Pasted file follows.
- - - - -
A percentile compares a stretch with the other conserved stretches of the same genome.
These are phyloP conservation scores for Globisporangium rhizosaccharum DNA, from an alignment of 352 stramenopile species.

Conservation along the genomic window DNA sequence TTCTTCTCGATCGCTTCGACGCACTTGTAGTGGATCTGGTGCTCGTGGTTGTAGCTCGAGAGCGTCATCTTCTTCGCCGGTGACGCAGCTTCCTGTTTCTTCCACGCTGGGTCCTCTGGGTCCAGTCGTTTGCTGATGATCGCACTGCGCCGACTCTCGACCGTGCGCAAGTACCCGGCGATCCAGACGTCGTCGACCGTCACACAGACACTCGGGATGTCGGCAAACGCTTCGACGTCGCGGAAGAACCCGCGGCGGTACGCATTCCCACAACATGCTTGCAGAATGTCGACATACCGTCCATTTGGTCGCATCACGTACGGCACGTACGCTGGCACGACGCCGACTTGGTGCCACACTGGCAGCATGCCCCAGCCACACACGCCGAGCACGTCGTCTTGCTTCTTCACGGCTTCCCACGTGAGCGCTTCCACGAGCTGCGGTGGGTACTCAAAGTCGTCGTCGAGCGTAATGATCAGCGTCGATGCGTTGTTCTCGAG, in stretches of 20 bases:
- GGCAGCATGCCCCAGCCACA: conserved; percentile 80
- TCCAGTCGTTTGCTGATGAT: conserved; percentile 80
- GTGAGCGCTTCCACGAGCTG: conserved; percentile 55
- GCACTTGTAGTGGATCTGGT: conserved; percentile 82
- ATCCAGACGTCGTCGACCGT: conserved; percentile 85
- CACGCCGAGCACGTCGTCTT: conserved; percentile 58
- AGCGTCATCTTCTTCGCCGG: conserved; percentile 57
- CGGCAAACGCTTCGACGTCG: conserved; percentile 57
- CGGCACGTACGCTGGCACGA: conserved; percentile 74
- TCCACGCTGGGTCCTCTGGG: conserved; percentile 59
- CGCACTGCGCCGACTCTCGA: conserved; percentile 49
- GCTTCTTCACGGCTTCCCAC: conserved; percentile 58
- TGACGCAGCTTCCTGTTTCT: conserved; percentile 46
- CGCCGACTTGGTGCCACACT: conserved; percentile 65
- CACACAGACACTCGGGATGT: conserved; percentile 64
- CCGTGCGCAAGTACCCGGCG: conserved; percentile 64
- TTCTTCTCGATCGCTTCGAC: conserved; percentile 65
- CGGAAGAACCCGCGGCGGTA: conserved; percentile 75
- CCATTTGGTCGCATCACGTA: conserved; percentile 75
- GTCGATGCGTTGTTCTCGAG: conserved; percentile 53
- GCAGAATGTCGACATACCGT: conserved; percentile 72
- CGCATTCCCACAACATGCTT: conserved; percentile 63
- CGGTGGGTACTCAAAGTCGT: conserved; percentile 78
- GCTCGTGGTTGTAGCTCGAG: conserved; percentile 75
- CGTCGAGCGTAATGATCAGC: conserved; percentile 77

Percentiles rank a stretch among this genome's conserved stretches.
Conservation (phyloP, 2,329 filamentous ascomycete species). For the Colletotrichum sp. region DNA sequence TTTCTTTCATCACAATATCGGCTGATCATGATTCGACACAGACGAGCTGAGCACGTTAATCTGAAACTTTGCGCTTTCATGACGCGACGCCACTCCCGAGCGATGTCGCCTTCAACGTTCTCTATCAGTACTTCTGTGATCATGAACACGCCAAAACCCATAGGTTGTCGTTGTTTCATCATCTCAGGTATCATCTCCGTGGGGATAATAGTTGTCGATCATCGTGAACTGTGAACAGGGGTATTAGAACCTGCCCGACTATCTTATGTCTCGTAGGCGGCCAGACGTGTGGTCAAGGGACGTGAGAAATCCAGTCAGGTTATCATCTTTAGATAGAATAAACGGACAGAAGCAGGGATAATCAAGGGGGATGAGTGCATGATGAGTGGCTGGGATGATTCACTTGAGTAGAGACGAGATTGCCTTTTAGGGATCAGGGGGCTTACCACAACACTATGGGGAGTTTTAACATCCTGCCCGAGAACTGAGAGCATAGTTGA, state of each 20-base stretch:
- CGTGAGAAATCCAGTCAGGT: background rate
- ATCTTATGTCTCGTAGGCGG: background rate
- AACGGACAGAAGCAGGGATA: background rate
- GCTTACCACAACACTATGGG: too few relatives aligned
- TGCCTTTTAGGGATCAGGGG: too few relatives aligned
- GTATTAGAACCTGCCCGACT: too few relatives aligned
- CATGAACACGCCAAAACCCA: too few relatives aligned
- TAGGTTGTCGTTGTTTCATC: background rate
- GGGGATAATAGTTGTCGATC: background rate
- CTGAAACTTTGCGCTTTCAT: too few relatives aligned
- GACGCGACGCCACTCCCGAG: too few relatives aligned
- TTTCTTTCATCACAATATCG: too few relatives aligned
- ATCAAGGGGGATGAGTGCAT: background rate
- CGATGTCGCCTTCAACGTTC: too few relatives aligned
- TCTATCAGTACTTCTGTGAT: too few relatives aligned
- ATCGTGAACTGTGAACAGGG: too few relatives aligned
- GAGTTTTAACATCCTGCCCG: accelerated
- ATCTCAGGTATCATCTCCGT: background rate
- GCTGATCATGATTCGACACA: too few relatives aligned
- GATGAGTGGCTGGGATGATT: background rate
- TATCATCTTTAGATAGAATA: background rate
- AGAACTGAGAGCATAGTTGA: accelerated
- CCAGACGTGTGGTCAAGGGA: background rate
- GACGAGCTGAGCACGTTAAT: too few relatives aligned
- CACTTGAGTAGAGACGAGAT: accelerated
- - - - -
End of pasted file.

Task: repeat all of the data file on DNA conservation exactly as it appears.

A percentile compares a stretch with the other conserved stretches of the same genome.
These are phyloP conservation scores for Globisporangium rhizosaccharum DNA, from an alignment of 352 stramenopile species.

Conservation along the genomic window DNA sequence TTCTTCTCGATCGCTTCGACGCACTTGTAGTGGATCTGGTGCTCGTGGTTGTAGCTCGAGAGCGTCATCTTCTTCGCCGGTGACGCAGCTTCCTGTTTCTTCCACGCTGGGTCCTCTGGGTCCAGTCGTTTGCTGATGATCGCACTGCGCCGACTCTCGACCGTGCGCAAGTACCCGGCGATCCAGACGTCGTCGACCGTCACACAGACACTCGGGATGTCGGCAAACGCTTCGACGTCGCGGAAGAACCCGCGGCGGTACGCATTCCCACAACATGCTTGCAGAATGTCGACATACCGTCCATTTGGTCGCATCACGTACGGCACGTACGCTGGCACGACGCCGACTTGGTGCCACACTGGCAGCATGCCCCAGCCACACACGCCGAGCACGTCGTCTTGCTTCTTCACGGCTTCCCACGTGAGCGCTTCCACGAGCTGCGGTGGGTACTCAAAGTCGTCGTCGAGCGTAATGATCAGCGTCGATGCGTTGTTCTCGAG, in stretches of 20 bases:
- GGCAGCATGCCCCAGCCACA: conserved; percentile 80
- TCCAGTCGTTTGCTGATGAT: conserved; percentile 80
- GTGAGCGCTTCCACGAGCTG: conserved; percentile 55
- GCACTTGTAGTGGATCTGGT: conserved; percentile 82
- ATCCAGACGTCGTCGACCGT: conserved; percentile 85
- CACGCCGAGCACGTCGTCTT: conserved; percentile 58
- AGCGTCATCTTCTTCGCCGG: conserved; percentile 57
- CGGCAAACGCTTCGACGTCG: conserved; percentile 57
- CGGCACGTACGCTGGCACGA: conserved; percentile 74
- TCCACGCTGGGTCCTCTGGG: conserved; percentile 59
- CGCACTGCGCCGACTCTCGA: conserved; percentile 49
- GCTTCTTCACGGCTTCCCAC: conserved; percentile 58
- TGACGCAGCTTCCTGTTTCT: conserved; percentile 46
- CGCCGACTTGGTGCCACACT: conserved; percentile 65
- CACACAGACACTCGGGATGT: conserved; percentile 64
- CCGTGCGCAAGTACCCGGCG: conserved; percentile 64
- TTCTTCTCGATCGCTTCGAC: conserved; percentile 65
- CGGAAGAACCCGCGGCGGTA: conserved; percentile 75
- CCATTTGGTCGCATCACGTA: conserved; percentile 75
- GTCGATGCGTTGTTCTCGAG: conserved; percentile 53
- GCAGAATGTCGACATACCGT: conserved; percentile 72
- CGCATTCCCACAACATGCTT: conserved; percentile 63
- CGGTGGGTACTCAAAGTCGT: conserved; percentile 78
- GCTCGTGGTTGTAGCTCGAG: conserved; percentile 75
- CGTCGAGCGTAATGATCAGC: conserved; percentile 77

Percentiles rank a stretch among this genome's conserved stretches.
Conservation (phyloP, 2,329 filamentous ascomycete species). For the Colletotrichum sp. region DNA sequence TTTCTTTCATCACAATATCGGCTGATCATGATTCGACACAGACGAGCTGAGCACGTTAATCTGAAACTTTGCGCTTTCATGACGCGACGCCACTCCCGAGCGATGTCGCCTTCAACGTTCTCTATCAGTACTTCTGTGATCATGAACACGCCAAAACCCATAGGTTGTCGTTGTTTCATCATCTCAGGTATCATCTCCGTGGGGATAATAGTTGTCGATCATCGTGAACTGTGAACAGGGGTATTAGAACCTGCCCGACTATCTTATGTCTCGTAGGCGGCCAGACGTGTGGTCAAGGGACGTGAGAAATCCAGTCAGGTTATCATCTTTAGATAGAATAAACGGACAGAAGCAGGGATAATCAAGGGGGATGAGTGCATGATGAGTGGCTGGGATGATTCACTTGAGTAGAGACGAGATTGCCTTTTAGGGATCAGGGGGCTTACCACAACACTATGGGGAGTTTTAACATCCTGCCCGAGAACTGAGAGCATAGTTGA, state of each 20-base stretch:
- CGTGAGAAATCCAGTCAGGT: background rate
- ATCTTATGTCTCGTAGGCGG: background rate
- AACGGACAGAAGCAGGGATA: background rate
- GCTTACCACAACACTATGGG: too few relatives aligned
- TGCCTTTTAGGGATCAGGGG: too few relatives aligned
- GTATTAGAACCTGCCCGACT: too few relatives aligned
- CATGAACACGCCAAAACCCA: too few relatives aligned
- TAGGTTGTCGTTGTTTCATC: background rate
- GGGGATAATAGTTGTCGATC: background rate
- CTGAAACTTTGCGCTTTCAT: too few relatives aligned
- GACGCGACGCCACTCCCGAG: too few relatives aligned
- TTTCTTTCATCACAATATCG: too few relatives aligned
- ATCAAGGGGGATGAGTGCAT: background rate
- CGATGTCGCCTTCAACGTTC: too few relatives aligned
- TCTATCAGTACTTCTGTGAT: too few relatives aligned
- ATCGTGAACTGTGAACAGGG: too few relatives aligned
- GAGTTTTAACATCCTGCCCG: accelerated
- ATCTCAGGTATCATCTCCGT: background rate
- GCTGATCATGATTCGACACA: too few relatives aligned
- GATGAGTGGCTGGGATGATT: background rate
- TATCATCTTTAGATAGAATA: background rate
- AGAACTGAGAGCATAGTTGA: accelerated
- CCAGACGTGTGGTCAAGGGA: background rate
- GACGAGCTGAGCACGTTAAT: too few relatives aligned
- CACTTGAGTAGAGACGAGAT: accelerated